The wildflower long called Indian pipes, named after its resemblance to the old stereotypical “peace pipe” of Native Americans, now increasingly goes by Ghost Pipes in reference to its lack of chlorophyll or other pigments. And in March of this year, the Entomological Society of America renamed the tree-defoliating caterpillar known widely as the gypsy moth, a slur targeting nomadic European Romani people; it is now officially the Spongy Moth, a translation of its French name spongieuse, describing the yellowish egg masses that it deposits on tree trunks.
Other common names are racist in subtler ways. Indigenous cultures named many species with which they shared their homelands, but western biologists have frequently overwritten those names. Hawai’i is one of the most recent examples, as it lacked contact with the rest of the world until the late 1700s. Many Hawaiian species are found nowhere else on Earth, so they had names in only one language until English-speaking naturalists added theirs.
The aforementioned American Ornithological Society lists the nene as Hawaiian Goose, the ‘io as Hawaiian Hawk, koloa as Hawaiian Duck, ua’u as Hawaiian Petrel, ‘alala as Hawaiian Crow, and ‘alawi as Hawai’i Creeper, even though the Hawaiian names predate the English ones by centuries.
Perhaps the most contentious issue has been honorifics: species named after individual people. Biologists who name new species after people usually do so to honor them, but some of the honored were not so honorable.
The first name to change was the former McCown’s longspur, a songbird noted for skulking in grasslands. John McCown, a hunter who collected the first specimen of the longspur, made a career of forcing Native Americans off their lands, followed by his serving as a general for the Confederacy, leading to the bird’s being renamed Thick-billed Longspur. This change required two attempts: A 2019 petition was rejected almost unanimously by the Ornithological Society naming committee, but was resubmitted in 2020 following the George Floyd protests and a racist incident targeting a birder in Central Park. It passed as overwhelmingly the second time as it had lost the first.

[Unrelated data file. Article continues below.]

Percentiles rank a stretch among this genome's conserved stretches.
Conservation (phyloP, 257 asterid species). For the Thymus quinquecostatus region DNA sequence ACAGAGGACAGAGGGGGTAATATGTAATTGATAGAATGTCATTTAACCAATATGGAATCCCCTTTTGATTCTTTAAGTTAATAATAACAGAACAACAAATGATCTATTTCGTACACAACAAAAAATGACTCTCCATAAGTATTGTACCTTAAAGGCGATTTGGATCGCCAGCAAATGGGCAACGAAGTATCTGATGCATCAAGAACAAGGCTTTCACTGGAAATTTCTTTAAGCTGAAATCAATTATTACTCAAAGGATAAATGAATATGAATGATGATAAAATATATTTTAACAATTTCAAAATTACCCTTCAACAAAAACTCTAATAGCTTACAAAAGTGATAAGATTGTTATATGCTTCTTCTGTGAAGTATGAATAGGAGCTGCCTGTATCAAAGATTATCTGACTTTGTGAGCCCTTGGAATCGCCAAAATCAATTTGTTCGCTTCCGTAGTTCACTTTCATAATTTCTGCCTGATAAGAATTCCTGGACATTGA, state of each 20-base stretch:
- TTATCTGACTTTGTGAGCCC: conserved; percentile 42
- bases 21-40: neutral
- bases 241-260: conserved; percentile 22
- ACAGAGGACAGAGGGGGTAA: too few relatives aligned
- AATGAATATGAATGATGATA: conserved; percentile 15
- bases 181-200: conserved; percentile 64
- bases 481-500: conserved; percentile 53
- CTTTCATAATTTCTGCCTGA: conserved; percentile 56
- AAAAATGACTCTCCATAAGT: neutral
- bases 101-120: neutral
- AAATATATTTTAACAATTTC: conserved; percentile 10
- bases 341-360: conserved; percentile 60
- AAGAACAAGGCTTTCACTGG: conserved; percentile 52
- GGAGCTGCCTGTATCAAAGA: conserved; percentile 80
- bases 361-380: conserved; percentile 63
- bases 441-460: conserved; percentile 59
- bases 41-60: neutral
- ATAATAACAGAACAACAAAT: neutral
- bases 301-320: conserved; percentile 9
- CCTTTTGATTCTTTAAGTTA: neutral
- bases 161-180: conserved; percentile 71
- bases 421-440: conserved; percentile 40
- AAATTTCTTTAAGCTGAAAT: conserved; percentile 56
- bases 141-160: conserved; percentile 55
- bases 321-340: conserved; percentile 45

Although the Long-tailed Duck and Thick-billed Longspur have changed for the better, other birds remain named for people who defended slavery (Bachman’s Sparrow), practiced ethnic cleansing (Bendire’s Thrasher), and desecrated Native American graves (Townsend’s Warbler).
The “Bird Names For Birds” campaign is lobbying to change these and others. Their biggest target: John James Audubon. The iconic bird painter infamously returned a family to slavery after they had escaped, and bought slaves years after every Northern state had abolished the practice. An oriole, a shearwater and various other species bear Audubon’s name, as does the country’s most influential conservation group, and much more.
But perhaps not for long. After all, change is the only constant.
Joshua Rose is a naturalist who lives in Amherst. He is vice president of the Hampshire Bird Club, the Northeast Chapter head of the Dragonfly Society of the Americas, and a contributing editor of the website bugguide.net; he regularly leads programs for local nature-oriented groups. For notes and references related to this column, click here.